Development, Validation, and Comparative Assessment of an International Scoring System to Determine Risk of Upper Gastrointestinal Bleeding.
Clin Gastroenterol Hepatol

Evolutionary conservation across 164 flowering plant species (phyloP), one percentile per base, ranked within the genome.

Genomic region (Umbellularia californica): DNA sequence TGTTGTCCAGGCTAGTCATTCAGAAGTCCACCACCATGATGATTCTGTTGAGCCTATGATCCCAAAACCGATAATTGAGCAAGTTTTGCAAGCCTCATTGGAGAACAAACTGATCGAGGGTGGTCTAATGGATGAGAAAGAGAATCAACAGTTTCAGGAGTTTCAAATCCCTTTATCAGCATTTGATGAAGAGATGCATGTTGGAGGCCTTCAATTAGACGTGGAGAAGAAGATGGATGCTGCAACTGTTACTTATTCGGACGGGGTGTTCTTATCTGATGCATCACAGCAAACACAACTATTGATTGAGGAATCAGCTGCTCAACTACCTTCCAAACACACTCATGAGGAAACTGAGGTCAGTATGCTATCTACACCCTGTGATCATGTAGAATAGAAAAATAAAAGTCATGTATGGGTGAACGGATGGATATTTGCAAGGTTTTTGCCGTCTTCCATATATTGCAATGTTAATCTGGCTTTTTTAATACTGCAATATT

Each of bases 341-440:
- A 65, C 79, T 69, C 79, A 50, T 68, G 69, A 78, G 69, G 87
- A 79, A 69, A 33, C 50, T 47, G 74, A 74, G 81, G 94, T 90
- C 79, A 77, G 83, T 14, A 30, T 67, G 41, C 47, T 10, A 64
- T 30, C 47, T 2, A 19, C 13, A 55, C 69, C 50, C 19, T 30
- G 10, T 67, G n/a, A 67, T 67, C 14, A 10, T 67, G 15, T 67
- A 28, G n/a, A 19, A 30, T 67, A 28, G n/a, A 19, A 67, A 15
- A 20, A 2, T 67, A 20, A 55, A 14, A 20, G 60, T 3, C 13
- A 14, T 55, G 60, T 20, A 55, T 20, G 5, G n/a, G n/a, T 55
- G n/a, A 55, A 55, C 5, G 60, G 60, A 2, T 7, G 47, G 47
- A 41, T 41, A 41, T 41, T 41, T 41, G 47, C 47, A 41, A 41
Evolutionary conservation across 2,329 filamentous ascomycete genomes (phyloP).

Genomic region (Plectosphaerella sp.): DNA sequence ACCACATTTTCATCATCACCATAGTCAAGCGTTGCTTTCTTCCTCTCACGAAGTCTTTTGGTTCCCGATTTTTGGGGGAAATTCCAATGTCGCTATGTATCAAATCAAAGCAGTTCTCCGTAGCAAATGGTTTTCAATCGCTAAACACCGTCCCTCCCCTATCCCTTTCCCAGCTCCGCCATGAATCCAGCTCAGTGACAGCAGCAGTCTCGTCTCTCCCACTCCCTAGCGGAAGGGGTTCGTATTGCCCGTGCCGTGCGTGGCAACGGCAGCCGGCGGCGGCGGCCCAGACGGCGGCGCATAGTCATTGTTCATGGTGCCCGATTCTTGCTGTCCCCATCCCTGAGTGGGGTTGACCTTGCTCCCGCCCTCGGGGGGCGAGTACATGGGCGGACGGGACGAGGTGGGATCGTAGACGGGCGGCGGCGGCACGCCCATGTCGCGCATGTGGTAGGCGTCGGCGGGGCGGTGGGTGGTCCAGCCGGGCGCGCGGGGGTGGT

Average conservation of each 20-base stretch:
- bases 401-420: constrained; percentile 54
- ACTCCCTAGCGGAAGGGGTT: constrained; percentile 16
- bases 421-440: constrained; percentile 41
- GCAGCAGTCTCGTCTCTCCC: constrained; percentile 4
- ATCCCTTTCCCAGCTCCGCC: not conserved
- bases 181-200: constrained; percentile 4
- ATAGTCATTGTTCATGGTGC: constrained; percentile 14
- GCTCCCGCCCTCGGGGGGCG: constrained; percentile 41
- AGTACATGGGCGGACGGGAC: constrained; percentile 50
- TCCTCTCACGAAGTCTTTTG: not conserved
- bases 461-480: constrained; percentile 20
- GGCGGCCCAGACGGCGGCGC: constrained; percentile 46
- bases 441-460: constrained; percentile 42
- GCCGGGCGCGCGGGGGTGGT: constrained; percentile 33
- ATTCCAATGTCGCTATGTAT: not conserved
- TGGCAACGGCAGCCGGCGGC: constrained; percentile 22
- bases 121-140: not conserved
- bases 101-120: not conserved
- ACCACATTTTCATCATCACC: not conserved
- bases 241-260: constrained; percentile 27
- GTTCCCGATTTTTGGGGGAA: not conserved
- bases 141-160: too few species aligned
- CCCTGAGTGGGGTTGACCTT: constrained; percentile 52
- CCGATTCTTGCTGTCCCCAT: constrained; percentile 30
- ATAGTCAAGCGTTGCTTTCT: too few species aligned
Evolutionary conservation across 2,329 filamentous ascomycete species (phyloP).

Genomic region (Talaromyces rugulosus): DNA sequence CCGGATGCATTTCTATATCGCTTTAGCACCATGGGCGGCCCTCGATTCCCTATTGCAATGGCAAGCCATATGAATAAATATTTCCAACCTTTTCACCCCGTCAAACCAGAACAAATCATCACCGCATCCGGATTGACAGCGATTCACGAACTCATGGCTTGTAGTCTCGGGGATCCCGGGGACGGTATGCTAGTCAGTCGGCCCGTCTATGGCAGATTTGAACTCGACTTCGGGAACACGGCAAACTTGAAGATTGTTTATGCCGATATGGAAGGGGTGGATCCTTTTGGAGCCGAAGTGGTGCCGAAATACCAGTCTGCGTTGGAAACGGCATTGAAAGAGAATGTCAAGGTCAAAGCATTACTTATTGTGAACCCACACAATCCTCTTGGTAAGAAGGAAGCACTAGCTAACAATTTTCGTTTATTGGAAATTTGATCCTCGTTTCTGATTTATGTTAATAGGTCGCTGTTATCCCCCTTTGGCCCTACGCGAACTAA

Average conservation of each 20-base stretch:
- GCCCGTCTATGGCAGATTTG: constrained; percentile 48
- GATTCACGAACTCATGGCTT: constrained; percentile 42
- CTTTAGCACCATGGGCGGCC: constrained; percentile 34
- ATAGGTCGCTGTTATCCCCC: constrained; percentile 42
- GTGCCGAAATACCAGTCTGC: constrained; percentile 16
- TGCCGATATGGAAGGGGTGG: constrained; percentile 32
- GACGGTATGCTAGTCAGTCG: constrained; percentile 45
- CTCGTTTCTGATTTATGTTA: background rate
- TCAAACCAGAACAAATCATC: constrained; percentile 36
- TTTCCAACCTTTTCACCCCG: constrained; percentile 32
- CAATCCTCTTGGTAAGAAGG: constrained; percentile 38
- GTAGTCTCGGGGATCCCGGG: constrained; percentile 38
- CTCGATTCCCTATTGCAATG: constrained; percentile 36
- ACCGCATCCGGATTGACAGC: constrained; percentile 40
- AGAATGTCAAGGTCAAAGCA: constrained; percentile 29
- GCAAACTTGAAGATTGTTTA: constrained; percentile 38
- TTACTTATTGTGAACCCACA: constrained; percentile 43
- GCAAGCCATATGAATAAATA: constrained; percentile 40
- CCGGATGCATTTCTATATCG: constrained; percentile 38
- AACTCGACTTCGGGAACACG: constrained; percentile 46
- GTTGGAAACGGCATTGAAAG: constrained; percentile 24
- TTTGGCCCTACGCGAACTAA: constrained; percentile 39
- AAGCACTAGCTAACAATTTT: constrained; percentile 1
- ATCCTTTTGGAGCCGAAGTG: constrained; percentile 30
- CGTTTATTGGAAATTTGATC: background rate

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BACKGROUND & AIMS: The Glasgow-Blatchford score (GBS) and pre-endoscopy Rockall score (pRS) are used in determining prognoses of patients with acute upper gastrointestinal bleeding, but neither predicts outcomes of patients with a high level of accuracy. A scoring system is needed to identify patients at risk of adverse outcomes and patients at low risk of harm. METHODS: We pooled data from 5 data sets in Canada, the United Kingdom, and Australia on 12,711 patients with acute upper gastrointestinal bleeding. The GBS and pRS were calculated for each patient. We performed multivariable logistic regression modeling of data from 10,639 cases to develop the new scoring system (CANUKA). We performed area under the receiver operating characteristic analyses to test the ability of CANUKA to identify patients who died or had rebleeding within 30 days, surgical or radiologic intervention to control bleeding, need for therapeutic endoscopy, and transfusion-a poor outcome was defined as 1 or more of these outcomes. Patients at low risk of a poor outcome (safe for management as an outpatient) were identified based on lack of transfusion, rebleeding, therapeutic endoscopy, interventional radiology or surgery, or death. We validated in 2072 patients from a separate cohort. RESULTS: In the development data set there was no difference between GBS and pRS in identifying patients who died without 30 days of bleeding (area under the receiver operating characteristic curve [AUROC], 0.67; 95% CI, 0.62-0.72 for GBS; AUROC, 0.70; 95% CI, 0.66-0.74 for pRS; P = .21). The GBS was superior to the pRS in identifying patients with rebleeding, hemostatic interventions, and transfusions. In the validation data set, CANUKA had higher accuracy than the GBS in identifying patients who died within 30 days of bleeding (AUROC, 0.77 vs 0.74; P = .047), but there was no significant difference in the accuracy of these scoring systems in identifying patients who required hemostatic intervention. The GBS more accurately identified patients who required therapeutic endoscopy (AUROC, 0.78; 95% CI, 0.76-0.81 for GBS; AUROC, 0.77; 95% CI, 0.74-0.79 for CANUKA; P = .47). For patients classified as low-risk patients by CANUKA (score ≤1), 96.3% were safely discharged, whereas 16 patients with a GBS ≤1 had an adverse outcome (a 95.3% probability of safe discharge). CONCLUSIONS: In an international validation analysis of the GBS and pRS for patients with acute upper gastrointestinal bleeding, we found the GBS to more accurately identify those who later required hemostatic interventions and transfusions; the scoring systems identified 30-day mortality or rebleeding with equal levels of accuracy. We developed a scoring system (CANUKA) that had similar performance to the GBS in predicting patient outcomes and it more accurately identifies patients at low risk for adverse outcomes.